When it comes time to make a decision, as it does many times each day, it’s important not to be too simplistic and jump without thinking, and it’s also important to think about the context and consequences without getting bogged down. Making good decisions in real time is a constant juggling act between jumping to conclusions and analysis paralysis.
Many books have been written and classes taught about the different aspects of decision-making, which can also be programmed into a computer using logical decision-making or Artificial Intelligence. Indeed when vast amounts of information and decisions are programmed into a complex computer such as IBM’s Watson, the computer can often make better decisions than human beings, such as playing master chess or diagnosing human illnesses.
But most of us don’t have access to our own complex computer with Artificial Intelligence. And in most situations we have very little time to decide. After giving this challenge a great deal of thought, I developed a simple framework which I call the Octocision Grid™ because it has eight parts and can help you make better decisions fairly quickly using pencil and paper, any word processor, or in your head once you get familiar with it. This can save you a lot of heartache by helping you avoid jumping too quickly.
The Octocision Grid
- Intentions-Values — What are you trying to accomplish – what are your intentions? And as you seek to accomplish those intentions, what values are relevant to your decision? What are your highest values, and which ones apply to this decision? (If you are a person of faith, you might want to ask God to help you make a good decision as an expression of your values.)
- Options-Consequences — Identify multiple options and consider the consequences of each. If at all possible, use your imagination and consider first-order consequences of each option as well as second- and third-order consequences. This can easily be too much to keep in active awareness, so writing it down can be very helpful. Some experts advise asking yourself, “What could go wrong?” as you think through consequences you want to avoid. Once you’ve identified options and possible consequences, then evaluate each in terms of:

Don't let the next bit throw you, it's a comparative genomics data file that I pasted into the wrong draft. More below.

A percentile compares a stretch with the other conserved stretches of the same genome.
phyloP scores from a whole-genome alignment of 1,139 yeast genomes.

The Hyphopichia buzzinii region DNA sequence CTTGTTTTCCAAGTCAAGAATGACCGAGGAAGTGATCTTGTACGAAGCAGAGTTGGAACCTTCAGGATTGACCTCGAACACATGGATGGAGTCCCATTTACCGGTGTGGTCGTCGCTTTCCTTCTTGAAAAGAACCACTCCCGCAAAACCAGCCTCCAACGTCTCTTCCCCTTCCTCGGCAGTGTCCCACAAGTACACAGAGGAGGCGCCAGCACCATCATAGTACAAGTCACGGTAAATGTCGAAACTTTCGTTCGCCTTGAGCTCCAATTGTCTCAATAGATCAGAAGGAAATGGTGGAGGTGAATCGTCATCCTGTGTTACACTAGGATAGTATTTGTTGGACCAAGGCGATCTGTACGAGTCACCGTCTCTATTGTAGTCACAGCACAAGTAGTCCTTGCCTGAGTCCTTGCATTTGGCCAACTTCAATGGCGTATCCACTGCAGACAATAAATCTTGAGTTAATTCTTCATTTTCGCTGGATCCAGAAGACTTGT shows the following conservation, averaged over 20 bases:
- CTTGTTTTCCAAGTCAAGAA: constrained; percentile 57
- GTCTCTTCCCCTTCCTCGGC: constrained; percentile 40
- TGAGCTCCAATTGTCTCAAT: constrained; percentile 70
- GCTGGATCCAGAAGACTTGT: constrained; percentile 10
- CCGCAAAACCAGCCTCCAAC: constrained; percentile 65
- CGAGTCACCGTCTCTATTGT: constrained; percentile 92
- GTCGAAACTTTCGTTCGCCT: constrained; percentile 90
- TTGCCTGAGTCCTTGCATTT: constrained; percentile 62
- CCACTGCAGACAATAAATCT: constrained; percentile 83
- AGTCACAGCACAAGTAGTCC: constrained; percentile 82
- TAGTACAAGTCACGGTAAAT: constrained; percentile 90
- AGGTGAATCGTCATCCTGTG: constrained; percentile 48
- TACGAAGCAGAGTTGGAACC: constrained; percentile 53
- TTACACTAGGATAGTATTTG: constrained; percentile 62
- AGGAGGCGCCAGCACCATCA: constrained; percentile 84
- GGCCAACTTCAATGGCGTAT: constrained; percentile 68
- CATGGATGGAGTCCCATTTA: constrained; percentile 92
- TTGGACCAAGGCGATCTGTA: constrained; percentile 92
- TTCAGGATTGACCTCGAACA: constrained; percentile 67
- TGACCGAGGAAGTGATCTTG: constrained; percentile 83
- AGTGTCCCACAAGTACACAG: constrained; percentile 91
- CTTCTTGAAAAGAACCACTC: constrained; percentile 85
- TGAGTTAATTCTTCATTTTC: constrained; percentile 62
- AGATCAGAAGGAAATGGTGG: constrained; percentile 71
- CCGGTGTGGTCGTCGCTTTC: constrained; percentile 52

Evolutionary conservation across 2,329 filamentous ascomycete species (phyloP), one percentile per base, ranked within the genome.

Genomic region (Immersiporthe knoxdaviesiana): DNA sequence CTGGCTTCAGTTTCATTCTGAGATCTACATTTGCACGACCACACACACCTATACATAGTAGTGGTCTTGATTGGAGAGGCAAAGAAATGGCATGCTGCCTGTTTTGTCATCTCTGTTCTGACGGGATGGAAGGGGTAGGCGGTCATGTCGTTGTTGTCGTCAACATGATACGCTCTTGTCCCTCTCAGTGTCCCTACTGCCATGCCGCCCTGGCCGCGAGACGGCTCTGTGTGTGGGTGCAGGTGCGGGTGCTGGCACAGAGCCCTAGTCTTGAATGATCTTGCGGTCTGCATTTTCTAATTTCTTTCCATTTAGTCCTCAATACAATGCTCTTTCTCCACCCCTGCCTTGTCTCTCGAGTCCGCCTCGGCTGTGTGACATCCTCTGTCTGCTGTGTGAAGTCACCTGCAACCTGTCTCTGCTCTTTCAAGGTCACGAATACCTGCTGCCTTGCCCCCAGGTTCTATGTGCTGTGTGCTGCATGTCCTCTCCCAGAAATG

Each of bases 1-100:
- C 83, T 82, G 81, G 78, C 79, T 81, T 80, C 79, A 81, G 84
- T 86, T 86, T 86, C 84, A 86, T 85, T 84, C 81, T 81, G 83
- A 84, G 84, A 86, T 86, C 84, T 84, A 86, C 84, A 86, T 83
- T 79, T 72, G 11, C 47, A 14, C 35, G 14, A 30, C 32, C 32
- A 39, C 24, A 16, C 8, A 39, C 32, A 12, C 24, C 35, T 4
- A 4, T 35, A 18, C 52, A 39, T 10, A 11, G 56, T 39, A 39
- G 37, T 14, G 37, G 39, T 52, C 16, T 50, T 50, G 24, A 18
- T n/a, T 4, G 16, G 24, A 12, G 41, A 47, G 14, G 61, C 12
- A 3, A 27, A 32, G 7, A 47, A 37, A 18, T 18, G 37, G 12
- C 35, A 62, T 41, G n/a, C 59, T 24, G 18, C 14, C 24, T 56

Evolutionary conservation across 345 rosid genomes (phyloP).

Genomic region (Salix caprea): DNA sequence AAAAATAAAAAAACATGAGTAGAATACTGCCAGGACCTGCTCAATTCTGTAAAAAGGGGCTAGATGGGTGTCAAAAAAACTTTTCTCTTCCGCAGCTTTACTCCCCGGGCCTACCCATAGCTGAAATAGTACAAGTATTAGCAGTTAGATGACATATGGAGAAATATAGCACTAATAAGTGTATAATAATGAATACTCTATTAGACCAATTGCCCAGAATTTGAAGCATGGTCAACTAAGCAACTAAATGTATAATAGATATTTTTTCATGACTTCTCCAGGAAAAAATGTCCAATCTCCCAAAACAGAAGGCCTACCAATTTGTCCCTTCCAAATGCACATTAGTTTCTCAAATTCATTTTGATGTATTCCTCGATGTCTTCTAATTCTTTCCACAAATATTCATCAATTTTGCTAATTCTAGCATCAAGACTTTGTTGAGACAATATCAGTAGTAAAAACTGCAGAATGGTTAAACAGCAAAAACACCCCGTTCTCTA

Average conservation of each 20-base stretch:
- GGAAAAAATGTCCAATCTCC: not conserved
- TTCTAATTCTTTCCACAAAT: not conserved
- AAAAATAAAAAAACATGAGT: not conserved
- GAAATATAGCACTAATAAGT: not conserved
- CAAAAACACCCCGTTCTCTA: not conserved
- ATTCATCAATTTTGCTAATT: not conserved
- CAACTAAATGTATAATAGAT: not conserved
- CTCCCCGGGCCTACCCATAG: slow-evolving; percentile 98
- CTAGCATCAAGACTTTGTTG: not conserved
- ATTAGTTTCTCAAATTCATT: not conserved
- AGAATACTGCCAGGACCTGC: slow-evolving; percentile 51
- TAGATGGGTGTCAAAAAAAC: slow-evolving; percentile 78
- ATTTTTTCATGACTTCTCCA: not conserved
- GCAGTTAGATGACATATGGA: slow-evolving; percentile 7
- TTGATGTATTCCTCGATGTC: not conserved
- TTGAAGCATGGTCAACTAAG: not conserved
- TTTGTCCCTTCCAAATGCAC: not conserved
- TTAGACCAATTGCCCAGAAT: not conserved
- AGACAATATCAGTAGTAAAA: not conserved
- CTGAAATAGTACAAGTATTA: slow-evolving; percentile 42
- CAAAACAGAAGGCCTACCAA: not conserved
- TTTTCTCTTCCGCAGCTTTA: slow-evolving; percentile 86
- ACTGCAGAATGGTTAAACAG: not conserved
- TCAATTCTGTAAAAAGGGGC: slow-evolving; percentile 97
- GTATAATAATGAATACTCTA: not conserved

- Benefits-Costs — Benefits can be feelings, health, financial, security, advantage and other positive factors. Costs are not only financial but also effort required, time required, and possible negative consequences like hurting someone’s feelings, which brings us to:
- Self-Others — What are the likely impacts on you of your different options, and what are the possible impacts on other people? Keep in mind that you cannot control other people, and the impacts on others may backfire or cause negative consequences coming back at you if you are not careful. A good way to avoid this is to ask other people who might be impacted, what they want or how they feel before you make a decision.
You can copy this little Octocision Grid on the back of a business card and carry it around with you, or take a photo of it and keep it on your smartphone to help you make better decisions in the future. Once you remember to think things through in this manner, you will prevent a lot of “jumping before thinking” errors and hopefully enjoy life a little more.
What do you think of the Octocision Grid? Your comments are welcome below.